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About This Book
The Elephantine texts have been variously studied, mainly with respect to their impact on Jewish history. But these texts have more to offer, particularly in relation to the history of women. Annalisa Azzoni, in The Private Lives of Women in Persian Egypt, delves deeply into these texts, examining these Egyptian Aramaic documents in order to make public the lives of women, including their social status, their economic activities, and their private lives. Azzoni recovers the lives of everyday women, allowing them to take their place in the larger context of women in the ancient Near East.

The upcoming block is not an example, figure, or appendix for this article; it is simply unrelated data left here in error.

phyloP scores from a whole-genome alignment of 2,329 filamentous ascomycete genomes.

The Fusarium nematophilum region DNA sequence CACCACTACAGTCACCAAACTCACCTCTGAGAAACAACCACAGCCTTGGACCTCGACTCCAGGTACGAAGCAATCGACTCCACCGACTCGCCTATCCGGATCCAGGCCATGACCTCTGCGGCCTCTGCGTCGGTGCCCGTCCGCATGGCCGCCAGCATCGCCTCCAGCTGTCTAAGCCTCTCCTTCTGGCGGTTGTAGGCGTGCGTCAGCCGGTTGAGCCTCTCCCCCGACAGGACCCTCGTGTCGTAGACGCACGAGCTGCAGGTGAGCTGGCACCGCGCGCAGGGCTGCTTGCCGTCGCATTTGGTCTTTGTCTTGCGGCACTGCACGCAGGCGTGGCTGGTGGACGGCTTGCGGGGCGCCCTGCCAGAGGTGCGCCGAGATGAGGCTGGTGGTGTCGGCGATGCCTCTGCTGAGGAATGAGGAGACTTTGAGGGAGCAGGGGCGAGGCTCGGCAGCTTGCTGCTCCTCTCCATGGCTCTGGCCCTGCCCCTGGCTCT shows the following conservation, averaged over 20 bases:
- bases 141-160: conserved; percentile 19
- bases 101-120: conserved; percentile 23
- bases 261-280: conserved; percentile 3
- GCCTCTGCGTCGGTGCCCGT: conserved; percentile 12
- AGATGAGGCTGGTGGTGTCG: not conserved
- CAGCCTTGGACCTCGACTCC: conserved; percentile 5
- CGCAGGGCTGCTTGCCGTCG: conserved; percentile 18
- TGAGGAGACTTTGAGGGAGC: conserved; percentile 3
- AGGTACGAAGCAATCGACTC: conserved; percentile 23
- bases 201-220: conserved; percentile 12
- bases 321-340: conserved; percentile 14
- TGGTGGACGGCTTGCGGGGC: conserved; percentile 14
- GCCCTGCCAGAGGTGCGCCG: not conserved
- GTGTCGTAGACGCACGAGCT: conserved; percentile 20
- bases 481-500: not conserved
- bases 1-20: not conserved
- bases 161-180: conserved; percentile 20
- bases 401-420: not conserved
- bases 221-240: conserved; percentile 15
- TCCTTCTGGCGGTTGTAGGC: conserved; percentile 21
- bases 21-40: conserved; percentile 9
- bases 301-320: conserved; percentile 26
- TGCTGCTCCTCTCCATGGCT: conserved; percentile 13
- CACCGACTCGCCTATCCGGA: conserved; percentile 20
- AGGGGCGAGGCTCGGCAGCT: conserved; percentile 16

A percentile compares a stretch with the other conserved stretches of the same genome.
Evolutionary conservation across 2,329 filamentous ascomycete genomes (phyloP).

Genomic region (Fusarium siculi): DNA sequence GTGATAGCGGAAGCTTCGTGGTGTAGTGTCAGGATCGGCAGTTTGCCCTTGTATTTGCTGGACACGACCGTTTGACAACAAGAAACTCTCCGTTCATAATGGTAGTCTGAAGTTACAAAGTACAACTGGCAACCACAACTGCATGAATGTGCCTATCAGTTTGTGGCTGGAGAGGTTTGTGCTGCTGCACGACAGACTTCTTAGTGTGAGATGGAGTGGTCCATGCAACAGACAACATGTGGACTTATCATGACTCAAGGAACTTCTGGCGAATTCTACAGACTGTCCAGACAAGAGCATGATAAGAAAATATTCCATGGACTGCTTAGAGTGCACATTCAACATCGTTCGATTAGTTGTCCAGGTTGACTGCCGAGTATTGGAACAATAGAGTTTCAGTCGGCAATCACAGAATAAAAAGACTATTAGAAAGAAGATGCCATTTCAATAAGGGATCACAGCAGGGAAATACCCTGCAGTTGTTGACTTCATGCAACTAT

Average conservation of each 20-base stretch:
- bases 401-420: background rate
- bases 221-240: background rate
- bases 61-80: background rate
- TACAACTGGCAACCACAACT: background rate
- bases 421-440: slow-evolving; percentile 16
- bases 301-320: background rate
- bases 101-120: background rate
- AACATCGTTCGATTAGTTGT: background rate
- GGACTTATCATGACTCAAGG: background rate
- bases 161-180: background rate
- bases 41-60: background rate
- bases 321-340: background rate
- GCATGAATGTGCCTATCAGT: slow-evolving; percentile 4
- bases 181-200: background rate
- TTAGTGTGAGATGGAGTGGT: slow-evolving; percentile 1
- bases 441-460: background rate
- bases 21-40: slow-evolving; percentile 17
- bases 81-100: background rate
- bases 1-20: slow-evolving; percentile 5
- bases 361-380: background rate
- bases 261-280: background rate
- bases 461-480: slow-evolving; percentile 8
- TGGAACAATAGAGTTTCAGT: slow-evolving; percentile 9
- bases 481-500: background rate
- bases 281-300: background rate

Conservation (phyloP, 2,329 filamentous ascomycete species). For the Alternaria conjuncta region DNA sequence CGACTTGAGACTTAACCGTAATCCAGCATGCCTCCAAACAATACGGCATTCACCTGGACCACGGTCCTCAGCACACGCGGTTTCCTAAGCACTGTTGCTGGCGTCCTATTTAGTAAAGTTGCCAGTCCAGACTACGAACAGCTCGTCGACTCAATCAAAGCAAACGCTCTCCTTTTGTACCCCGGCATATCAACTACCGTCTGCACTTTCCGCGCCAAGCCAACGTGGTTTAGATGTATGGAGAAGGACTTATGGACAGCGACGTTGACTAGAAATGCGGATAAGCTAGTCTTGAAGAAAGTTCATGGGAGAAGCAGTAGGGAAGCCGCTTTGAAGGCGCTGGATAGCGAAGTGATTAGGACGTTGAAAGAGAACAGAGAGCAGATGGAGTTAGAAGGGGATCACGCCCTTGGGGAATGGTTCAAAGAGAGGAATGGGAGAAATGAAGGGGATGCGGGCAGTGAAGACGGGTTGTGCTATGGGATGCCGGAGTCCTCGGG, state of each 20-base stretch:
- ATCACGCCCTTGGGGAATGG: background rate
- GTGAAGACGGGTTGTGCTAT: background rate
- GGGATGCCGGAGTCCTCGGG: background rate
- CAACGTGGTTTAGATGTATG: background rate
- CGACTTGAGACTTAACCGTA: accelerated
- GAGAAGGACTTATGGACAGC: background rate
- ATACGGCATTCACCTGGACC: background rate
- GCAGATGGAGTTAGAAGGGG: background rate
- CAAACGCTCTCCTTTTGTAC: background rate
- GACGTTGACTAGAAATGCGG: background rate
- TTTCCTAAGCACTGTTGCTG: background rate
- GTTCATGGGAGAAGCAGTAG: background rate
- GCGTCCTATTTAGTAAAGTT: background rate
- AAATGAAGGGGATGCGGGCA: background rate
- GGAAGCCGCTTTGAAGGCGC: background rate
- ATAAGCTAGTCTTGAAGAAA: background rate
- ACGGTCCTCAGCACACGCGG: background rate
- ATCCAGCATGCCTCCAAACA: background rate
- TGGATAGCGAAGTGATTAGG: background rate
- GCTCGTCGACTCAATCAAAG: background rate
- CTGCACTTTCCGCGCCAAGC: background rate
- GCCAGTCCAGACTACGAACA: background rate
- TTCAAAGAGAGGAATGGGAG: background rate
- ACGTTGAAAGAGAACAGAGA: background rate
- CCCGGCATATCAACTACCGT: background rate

Challenging any oversimplification about the lives of ancient women, Azzoni painstakingly examines legal documents, administrative texts, and letters. The archives provide a wealth of data in terms of legal and economic status as well as position in the community. Three women receive particular attention in this study: the wealthy Judean Mipṭaḥiah, the Egyptian slave Tamut, and Yehoyismaʿ, Tamut’s manumitted daughter.